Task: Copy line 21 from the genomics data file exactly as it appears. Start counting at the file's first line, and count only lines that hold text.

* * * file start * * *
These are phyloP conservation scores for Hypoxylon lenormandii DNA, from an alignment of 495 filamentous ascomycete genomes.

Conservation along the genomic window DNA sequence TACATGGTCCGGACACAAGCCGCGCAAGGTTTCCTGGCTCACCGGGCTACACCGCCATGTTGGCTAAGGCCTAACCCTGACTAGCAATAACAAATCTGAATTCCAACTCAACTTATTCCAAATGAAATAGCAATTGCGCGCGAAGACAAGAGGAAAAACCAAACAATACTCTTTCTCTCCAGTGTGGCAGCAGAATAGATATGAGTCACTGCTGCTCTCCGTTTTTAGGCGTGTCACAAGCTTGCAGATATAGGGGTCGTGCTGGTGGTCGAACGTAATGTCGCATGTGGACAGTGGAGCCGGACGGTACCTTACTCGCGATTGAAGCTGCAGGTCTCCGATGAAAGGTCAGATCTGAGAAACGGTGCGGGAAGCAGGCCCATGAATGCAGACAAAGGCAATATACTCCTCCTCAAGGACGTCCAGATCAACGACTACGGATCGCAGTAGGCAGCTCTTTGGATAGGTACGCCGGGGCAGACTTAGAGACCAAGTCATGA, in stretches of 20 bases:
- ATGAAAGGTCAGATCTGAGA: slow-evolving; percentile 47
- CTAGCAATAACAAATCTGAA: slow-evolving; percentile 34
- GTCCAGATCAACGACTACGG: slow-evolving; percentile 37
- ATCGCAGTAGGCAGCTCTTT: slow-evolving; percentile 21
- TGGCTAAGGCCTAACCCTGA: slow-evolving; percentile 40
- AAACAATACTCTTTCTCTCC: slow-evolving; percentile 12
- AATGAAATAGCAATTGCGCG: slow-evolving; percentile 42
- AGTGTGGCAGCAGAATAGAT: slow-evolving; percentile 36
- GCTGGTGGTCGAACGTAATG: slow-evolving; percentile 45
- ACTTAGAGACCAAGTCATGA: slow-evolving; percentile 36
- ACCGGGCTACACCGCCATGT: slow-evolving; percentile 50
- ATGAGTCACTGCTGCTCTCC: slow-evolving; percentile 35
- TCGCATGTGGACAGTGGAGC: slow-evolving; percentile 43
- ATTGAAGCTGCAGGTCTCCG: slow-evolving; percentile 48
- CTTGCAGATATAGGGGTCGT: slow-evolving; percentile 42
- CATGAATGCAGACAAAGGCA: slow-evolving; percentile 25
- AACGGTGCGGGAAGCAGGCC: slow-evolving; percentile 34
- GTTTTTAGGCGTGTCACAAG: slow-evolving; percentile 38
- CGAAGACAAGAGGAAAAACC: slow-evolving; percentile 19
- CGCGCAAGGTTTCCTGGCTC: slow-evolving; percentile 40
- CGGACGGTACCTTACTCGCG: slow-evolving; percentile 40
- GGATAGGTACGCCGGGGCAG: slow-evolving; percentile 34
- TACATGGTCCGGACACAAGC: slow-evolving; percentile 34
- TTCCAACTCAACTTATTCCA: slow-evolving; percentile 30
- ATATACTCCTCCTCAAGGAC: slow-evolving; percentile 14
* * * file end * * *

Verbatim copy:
- CGAAGACAAGAGGAAAAACC: slow-evolving; percentile 19